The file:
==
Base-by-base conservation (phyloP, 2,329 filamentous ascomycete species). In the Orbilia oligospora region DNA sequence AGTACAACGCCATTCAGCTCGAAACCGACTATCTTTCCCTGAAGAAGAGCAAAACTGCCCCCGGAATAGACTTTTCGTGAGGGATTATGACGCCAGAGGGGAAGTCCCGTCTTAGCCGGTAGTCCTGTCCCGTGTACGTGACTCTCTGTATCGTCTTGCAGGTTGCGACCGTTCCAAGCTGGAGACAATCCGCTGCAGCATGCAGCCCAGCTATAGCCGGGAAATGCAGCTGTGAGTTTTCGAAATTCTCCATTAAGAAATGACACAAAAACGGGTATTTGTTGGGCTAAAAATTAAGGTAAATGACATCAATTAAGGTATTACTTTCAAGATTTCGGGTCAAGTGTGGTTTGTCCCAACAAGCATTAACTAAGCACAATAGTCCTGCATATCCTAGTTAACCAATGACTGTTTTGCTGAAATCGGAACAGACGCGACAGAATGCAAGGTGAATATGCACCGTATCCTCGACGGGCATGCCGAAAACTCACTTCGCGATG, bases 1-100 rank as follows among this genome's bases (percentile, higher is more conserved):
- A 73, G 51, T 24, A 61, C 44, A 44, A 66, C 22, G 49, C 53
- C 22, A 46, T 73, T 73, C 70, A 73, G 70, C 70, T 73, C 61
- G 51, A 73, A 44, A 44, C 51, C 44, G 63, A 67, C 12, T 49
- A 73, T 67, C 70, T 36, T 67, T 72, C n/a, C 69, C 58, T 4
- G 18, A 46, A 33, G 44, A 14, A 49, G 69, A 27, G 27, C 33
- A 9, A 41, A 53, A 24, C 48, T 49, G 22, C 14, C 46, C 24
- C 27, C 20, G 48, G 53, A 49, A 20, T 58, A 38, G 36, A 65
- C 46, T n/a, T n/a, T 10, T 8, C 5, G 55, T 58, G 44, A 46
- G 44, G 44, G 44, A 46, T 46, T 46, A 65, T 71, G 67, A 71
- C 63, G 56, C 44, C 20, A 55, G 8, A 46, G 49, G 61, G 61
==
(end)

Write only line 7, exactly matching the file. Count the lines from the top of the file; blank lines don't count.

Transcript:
- A 9, A 41, A 53, A 24, C 48, T 49, G 22, C 14, C 46, C 24